Top five posts of 2015.

Here are my five most popular posts of 2015.

Rahm screams at mental health activists, “YOU’RE GONNA RESPECT ME!”  82,000 page views.


Pearson to become the gate-keeper for student teachers in Illinois. 34,000 page views.


Breaking. Chicago officials are heading for Rahm’s office demanding release of donor emails. 26,000 page views.


Teachers. Back to school but not back to Staples. 14,000 page views.


Feds are expanding CPS investigation beyond BBB to corporate Chicago’s biggest names. Plus Rahm and Governor Private Equity. 12,0000 page views.

9 Replies to “Top five posts of 2015.”

  1. Fred,
    Happy New Year to you and Anne. Wish you both all the best in 2016! My thanks as well for your blog. You and your work provide a breath of fresh air for us all.


  2. What is the Investment Policy of your Retirement Plan?

    According to the June 30, 2015 actuarial valuation report of the Chicago Teachers’ Pension Fund, the liabilities for persons in pay status (retirees, disability and beneficiaries) is $15 billion. Assets total to $10 billion. The Chicago Teachers’ Pension Fund is in a disbursement phase.

    When Fred Klonsky was working as a teacher, he may have been saving for his retirement. That is the accumulation phase. Now he is retired and he is in the disbursement phase.

    Following the advice of his investment adviser, the retired Fred Klonsky may have invested in interest-rate swaps and lost his shirt. He walks into the office of his investment adviser and threatens to sue him over his faulty advice. The investment adviser tells him to sue Bank of America.

    The Chicago Teachers’ Pension Fund is currently suing Bank of America over interest-rate swaps. Would Fred Klonsky have sued his investment adviser or Bank of America? Would Fred Klonsky have invested in interest-rate swaps in the first place?

    For the more information on the accumulation and disbursement phases of pension plans, see my article published on scribd called Actuarial Failure to Recognize Asset Depletion Risk of Baby Boomer Retirements Led to Death Spiral in Chicago Teachers’ Pension Fund. My article on the Chicago Police Pension Fund on scribd is similar.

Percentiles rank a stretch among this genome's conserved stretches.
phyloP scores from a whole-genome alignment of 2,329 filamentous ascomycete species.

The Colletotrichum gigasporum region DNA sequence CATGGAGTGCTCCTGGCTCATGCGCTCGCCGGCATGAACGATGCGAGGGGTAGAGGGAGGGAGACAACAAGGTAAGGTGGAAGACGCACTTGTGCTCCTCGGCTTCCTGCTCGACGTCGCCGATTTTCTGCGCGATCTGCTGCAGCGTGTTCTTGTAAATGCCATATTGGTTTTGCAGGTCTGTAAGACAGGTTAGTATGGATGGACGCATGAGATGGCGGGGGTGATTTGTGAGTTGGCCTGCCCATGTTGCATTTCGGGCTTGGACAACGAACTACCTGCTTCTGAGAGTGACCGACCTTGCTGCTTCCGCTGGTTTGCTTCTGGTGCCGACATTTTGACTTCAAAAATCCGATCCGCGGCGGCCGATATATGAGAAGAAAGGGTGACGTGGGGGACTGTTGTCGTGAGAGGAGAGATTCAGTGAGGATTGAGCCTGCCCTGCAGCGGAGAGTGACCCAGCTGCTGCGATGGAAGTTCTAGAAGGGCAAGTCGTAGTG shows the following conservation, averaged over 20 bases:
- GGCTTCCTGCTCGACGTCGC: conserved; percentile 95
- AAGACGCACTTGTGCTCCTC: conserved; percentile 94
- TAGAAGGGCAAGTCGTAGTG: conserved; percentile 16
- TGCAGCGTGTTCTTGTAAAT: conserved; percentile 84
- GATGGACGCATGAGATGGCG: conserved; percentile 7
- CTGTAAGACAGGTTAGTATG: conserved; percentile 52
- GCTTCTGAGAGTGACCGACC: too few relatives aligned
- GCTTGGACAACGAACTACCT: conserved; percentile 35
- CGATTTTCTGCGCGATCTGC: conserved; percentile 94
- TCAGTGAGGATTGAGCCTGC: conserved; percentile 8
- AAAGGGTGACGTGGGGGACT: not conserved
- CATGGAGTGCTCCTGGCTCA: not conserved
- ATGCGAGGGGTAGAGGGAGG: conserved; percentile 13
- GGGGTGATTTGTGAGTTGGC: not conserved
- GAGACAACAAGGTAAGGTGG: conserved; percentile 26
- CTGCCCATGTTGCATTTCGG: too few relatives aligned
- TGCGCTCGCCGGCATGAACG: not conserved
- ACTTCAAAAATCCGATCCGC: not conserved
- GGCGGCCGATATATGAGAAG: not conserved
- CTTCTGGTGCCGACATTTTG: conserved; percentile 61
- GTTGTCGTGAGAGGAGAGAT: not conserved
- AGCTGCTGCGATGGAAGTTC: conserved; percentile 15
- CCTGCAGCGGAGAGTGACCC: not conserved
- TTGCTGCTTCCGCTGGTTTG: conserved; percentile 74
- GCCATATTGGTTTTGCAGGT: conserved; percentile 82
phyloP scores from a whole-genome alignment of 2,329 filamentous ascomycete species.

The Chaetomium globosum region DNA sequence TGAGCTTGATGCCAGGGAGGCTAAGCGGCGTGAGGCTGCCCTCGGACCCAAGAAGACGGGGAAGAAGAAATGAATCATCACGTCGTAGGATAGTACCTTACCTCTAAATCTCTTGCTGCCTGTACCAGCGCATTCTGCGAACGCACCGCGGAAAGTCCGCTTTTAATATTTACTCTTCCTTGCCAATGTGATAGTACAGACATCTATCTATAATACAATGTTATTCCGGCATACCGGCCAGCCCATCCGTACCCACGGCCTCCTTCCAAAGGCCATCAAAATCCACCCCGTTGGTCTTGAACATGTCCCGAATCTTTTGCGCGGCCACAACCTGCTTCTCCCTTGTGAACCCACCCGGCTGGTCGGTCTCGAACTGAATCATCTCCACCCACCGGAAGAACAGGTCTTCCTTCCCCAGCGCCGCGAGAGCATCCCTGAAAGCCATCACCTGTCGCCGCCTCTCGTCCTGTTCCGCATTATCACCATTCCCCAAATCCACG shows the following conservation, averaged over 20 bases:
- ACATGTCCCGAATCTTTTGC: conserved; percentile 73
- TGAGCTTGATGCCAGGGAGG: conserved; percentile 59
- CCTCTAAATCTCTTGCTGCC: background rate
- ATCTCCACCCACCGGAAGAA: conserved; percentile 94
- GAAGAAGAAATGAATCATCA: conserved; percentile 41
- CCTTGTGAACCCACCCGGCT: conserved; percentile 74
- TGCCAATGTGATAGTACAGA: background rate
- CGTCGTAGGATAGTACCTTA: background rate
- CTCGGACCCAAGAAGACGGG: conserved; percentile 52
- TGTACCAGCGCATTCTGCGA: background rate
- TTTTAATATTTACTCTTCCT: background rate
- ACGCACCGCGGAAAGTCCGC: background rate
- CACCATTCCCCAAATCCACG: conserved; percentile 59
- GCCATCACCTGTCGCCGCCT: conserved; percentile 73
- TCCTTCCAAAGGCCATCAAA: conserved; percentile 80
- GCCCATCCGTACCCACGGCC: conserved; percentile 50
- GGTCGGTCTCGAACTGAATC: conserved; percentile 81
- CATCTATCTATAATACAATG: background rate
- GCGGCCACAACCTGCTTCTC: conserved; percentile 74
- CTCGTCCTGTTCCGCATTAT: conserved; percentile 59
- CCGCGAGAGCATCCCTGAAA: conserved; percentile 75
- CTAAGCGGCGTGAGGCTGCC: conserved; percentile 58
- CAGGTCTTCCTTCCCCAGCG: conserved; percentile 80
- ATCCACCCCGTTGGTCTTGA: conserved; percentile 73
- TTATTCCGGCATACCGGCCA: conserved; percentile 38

Also, in the June 30, 2015 actuarial valuation report of the Chicago Teachers’ Pension Fund, there is a miscellaneous income item of $943,946. That amount is miscellaneous when talking about the assets of Fred Klonsky too.

    What do think that miscellaneous item is?

    1. Theo,
      You got a couple things wrong. Fred is not in the Chicago Teachers’ Pension Fund. Second, the funds are short because of the employer not putting the employer match earned by the teachers and other public employees into the funds. A form of pension theft by the employer. No other reason.

      1. Here is a hint. If the Chicago Teachers’ Pension Fund wins its lawsuit against Bank of America, the net proceeds (after payment of lawyer and other expenses) deposited into the trust fund would be a miscellaneous income item. If you telephone the Executive Director of the Chicago Teachers’ Pension Fund to ask him what this item is, also ask him about the gross settlement (the amount before payment of lawyer and other expenses).

        I was listening to an April 25, 2014 roundtable discussion involving actuary Jeremy Gold (available on his twitter). He said private sector pension plans were de-risking their portfolios. Who was buying these assets? Public sector pension plans. In other words, private sector pension plans are unloading their crap on you.

  3. Under Illinois Freedom of Information Act Requests in the August 20, 2015 minutes of the Board of Trustees meeting of the Chicago Teachers’ Pension Fund:

    Mr. Nick Verbitsky, of Blue Chip Films for PBS Frontline requested copies of e-mails received from, and The request was denied because of privileged information provided within the e-mails.

    Anyone with an -sky at the end of their surname can’t be trusted.

  4. I’m disappointed that the Dyett Hunger Strike didn’t make the top five posts. Then, again, the issue is NOT over. Maybe when Chicago gets its elected school board, the tide will turn. Cheers and HNY!

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